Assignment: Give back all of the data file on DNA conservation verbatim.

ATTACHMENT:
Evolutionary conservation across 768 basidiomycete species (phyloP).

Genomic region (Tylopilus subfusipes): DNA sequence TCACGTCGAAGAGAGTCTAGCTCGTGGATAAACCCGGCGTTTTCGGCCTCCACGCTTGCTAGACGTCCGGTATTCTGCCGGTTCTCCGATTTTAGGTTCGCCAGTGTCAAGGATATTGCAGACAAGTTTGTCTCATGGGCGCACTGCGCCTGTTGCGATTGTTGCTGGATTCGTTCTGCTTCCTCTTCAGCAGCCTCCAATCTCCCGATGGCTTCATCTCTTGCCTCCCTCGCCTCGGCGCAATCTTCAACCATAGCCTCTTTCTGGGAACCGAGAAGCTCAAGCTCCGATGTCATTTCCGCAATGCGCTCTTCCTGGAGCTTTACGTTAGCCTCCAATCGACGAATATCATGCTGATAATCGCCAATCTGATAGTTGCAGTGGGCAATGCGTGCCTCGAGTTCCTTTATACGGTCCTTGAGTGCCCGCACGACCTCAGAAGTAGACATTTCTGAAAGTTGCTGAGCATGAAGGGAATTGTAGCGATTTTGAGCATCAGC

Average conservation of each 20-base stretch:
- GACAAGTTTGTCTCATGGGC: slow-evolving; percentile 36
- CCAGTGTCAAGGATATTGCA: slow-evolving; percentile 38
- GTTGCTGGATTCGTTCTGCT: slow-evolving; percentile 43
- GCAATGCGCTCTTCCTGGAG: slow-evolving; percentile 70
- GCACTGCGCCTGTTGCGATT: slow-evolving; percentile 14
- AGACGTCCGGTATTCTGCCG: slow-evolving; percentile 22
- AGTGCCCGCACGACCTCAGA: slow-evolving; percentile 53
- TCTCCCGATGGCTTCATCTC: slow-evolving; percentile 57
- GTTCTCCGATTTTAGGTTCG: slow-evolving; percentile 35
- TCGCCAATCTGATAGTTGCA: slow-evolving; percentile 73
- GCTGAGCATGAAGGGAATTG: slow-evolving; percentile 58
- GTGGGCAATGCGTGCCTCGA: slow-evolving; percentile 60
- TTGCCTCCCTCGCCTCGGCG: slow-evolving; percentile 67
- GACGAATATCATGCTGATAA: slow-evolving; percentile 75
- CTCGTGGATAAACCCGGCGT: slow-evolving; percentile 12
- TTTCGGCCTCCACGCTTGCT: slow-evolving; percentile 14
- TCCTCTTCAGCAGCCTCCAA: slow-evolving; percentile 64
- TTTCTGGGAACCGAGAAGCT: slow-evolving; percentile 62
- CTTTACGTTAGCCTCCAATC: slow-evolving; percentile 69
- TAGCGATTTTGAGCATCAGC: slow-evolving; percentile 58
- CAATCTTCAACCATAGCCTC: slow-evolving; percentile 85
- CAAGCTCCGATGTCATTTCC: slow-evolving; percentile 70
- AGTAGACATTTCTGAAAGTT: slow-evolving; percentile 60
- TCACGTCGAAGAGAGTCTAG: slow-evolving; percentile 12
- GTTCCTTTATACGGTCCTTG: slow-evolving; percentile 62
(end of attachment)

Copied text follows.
Evolutionary conservation across 768 basidiomycete species (phyloP).

Genomic region (Tylopilus subfusipes): DNA sequence TCACGTCGAAGAGAGTCTAGCTCGTGGATAAACCCGGCGTTTTCGGCCTCCACGCTTGCTAGACGTCCGGTATTCTGCCGGTTCTCCGATTTTAGGTTCGCCAGTGTCAAGGATATTGCAGACAAGTTTGTCTCATGGGCGCACTGCGCCTGTTGCGATTGTTGCTGGATTCGTTCTGCTTCCTCTTCAGCAGCCTCCAATCTCCCGATGGCTTCATCTCTTGCCTCCCTCGCCTCGGCGCAATCTTCAACCATAGCCTCTTTCTGGGAACCGAGAAGCTCAAGCTCCGATGTCATTTCCGCAATGCGCTCTTCCTGGAGCTTTACGTTAGCCTCCAATCGACGAATATCATGCTGATAATCGCCAATCTGATAGTTGCAGTGGGCAATGCGTGCCTCGAGTTCCTTTATACGGTCCTTGAGTGCCCGCACGACCTCAGAAGTAGACATTTCTGAAAGTTGCTGAGCATGAAGGGAATTGTAGCGATTTTGAGCATCAGC

Average conservation of each 20-base stretch:
- GACAAGTTTGTCTCATGGGC: slow-evolving; percentile 36
- CCAGTGTCAAGGATATTGCA: slow-evolving; percentile 38
- GTTGCTGGATTCGTTCTGCT: slow-evolving; percentile 43
- GCAATGCGCTCTTCCTGGAG: slow-evolving; percentile 70
- GCACTGCGCCTGTTGCGATT: slow-evolving; percentile 14
- AGACGTCCGGTATTCTGCCG: slow-evolving; percentile 22
- AGTGCCCGCACGACCTCAGA: slow-evolving; percentile 53
- TCTCCCGATGGCTTCATCTC: slow-evolving; percentile 57
- GTTCTCCGATTTTAGGTTCG: slow-evolving; percentile 35
- TCGCCAATCTGATAGTTGCA: slow-evolving; percentile 73
- GCTGAGCATGAAGGGAATTG: slow-evolving; percentile 58
- GTGGGCAATGCGTGCCTCGA: slow-evolving; percentile 60
- TTGCCTCCCTCGCCTCGGCG: slow-evolving; percentile 67
- GACGAATATCATGCTGATAA: slow-evolving; percentile 75
- CTCGTGGATAAACCCGGCGT: slow-evolving; percentile 12
- TTTCGGCCTCCACGCTTGCT: slow-evolving; percentile 14
- TCCTCTTCAGCAGCCTCCAA: slow-evolving; percentile 64
- TTTCTGGGAACCGAGAAGCT: slow-evolving; percentile 62
- CTTTACGTTAGCCTCCAATC: slow-evolving; percentile 69
- TAGCGATTTTGAGCATCAGC: slow-evolving; percentile 58
- CAATCTTCAACCATAGCCTC: slow-evolving; percentile 85
- CAAGCTCCGATGTCATTTCC: slow-evolving; percentile 70
- AGTAGACATTTCTGAAAGTT: slow-evolving; percentile 60
- TCACGTCGAAGAGAGTCTAG: slow-evolving; percentile 12
- GTTCCTTTATACGGTCCTTG: slow-evolving; percentile 62